Taiwan is an island country, so naturally, the success of startup businesses not only relies on the local market but the markets overseas have become just as crucial. Japan is a mature, culturally similar country, with a large high value-oriented consumer market — it is ideal for first-time international expansion of Taiwan’s startup companies. However, Japan’s traditional culture, market restrictions, encapsulation, and general exclusiveness are puzzles to foreign enterprises attempting to enter the Japanese market and Fukuoka in particular.
Expanding overseas has always been perceived as a high-risk investment, so when Fukuoka was established as the National Strategic Special Zone of startups, it gained immediate popularity among international startups. Fukuoka provides foreign venture enterprises with intact landing service, including investment and Industrial Value Creation Program, which all contributes to making Fukuoka a popular partner city.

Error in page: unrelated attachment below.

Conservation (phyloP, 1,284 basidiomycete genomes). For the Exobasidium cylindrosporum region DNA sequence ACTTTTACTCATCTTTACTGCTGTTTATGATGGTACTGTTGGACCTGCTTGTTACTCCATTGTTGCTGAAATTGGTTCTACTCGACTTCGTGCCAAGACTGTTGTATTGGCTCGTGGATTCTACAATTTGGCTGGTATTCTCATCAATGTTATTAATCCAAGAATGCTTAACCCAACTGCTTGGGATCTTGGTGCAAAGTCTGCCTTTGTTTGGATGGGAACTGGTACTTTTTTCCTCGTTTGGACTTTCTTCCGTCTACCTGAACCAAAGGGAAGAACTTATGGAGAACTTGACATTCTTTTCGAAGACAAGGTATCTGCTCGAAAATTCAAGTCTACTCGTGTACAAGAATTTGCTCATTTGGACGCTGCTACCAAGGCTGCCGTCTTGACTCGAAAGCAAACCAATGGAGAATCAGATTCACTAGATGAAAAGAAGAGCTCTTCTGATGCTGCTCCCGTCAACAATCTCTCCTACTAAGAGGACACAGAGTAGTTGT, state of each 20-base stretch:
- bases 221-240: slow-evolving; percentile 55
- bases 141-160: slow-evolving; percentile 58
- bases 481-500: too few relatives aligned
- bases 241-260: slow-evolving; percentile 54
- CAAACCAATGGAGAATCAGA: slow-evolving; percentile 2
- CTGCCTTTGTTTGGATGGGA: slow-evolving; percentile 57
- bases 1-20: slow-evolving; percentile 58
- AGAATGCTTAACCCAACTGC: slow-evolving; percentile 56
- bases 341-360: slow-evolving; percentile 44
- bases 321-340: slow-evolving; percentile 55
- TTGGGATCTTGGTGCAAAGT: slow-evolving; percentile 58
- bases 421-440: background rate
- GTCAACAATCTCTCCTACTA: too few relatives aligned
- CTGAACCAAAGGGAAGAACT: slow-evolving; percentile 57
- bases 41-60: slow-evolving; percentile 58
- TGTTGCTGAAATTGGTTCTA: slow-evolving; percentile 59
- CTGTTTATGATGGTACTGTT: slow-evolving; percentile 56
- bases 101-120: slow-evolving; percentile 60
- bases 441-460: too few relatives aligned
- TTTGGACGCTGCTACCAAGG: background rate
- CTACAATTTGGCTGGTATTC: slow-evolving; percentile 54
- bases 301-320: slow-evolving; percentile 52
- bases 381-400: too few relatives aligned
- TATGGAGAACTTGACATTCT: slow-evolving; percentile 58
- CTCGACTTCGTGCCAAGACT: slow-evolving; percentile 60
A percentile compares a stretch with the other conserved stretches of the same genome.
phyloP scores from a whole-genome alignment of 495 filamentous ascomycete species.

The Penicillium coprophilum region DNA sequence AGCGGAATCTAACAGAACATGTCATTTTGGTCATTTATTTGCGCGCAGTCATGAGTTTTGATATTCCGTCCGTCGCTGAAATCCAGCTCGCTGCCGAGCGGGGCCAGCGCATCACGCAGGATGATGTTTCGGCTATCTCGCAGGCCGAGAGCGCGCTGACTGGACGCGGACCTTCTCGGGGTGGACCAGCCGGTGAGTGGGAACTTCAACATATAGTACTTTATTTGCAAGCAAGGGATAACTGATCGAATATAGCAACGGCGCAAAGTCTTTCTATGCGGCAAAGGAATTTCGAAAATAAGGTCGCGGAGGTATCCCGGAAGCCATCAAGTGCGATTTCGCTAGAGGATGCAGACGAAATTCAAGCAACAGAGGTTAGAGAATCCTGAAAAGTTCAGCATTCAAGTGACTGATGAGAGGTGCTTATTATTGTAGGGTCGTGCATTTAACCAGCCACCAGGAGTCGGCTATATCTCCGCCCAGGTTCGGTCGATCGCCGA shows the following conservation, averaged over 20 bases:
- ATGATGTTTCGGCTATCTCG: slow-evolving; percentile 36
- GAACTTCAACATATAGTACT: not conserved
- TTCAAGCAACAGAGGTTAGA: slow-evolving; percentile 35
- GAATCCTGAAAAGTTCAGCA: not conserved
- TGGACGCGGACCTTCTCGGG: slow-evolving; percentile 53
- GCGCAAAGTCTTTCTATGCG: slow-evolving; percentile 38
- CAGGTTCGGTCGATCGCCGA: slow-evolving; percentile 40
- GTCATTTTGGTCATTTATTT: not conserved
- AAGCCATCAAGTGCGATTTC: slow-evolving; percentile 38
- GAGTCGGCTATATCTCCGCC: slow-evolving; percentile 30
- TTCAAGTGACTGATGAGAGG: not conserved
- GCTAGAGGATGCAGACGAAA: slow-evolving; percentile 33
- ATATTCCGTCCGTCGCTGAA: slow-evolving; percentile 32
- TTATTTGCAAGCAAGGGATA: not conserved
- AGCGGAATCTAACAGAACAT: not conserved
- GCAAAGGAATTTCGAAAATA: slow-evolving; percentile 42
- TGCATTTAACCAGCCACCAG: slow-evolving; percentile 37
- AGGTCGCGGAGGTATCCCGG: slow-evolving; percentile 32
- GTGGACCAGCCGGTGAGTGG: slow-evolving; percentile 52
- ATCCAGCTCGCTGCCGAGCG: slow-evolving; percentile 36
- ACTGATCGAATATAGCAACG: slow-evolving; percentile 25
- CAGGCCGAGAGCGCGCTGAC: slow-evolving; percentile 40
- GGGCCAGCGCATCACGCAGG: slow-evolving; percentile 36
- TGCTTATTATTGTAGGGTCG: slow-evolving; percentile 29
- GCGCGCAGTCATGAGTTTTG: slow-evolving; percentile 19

Every November, the city hosts the Fukuoka Venture Drafting, a very important pre-training camp for venture companies. In 2016, Golface from Taiwan came in first place and received both visas and contracts with local businesses such as the Nishitetsu Train. Golface grew rapidly soon after as they were able to sell their services to large-scale markets. The Fukuoka Venture Drafting aims to train startup team members to put into drafting, bettering their chances of expanding their business to Japan.
Da-Sheng Lee (李達生), Dean of Industry-Academia Collaboration,
with Ryan Yang (楊涵淳),CEO of Taiwan Startup Institute (TSI),
welcoming Japanese guests.
Da-Sheng Lee, Dean of Industry-Academia Collaboration of
Taipei Tech, introducing Trust-U Program.
Ryan Yang, CEO of TSI introducing the institute.
Mr. Junichi Anazawa explaining the startup ecosystem of Fukuoka city
and entrepreneur visa policies.
Mr. Shota Morozumi presenting Fukuoka city F-Venture and market
opportunities at Fukuoka city.
Mr. Makoto Maeda introducing the Technology Licensing Organization of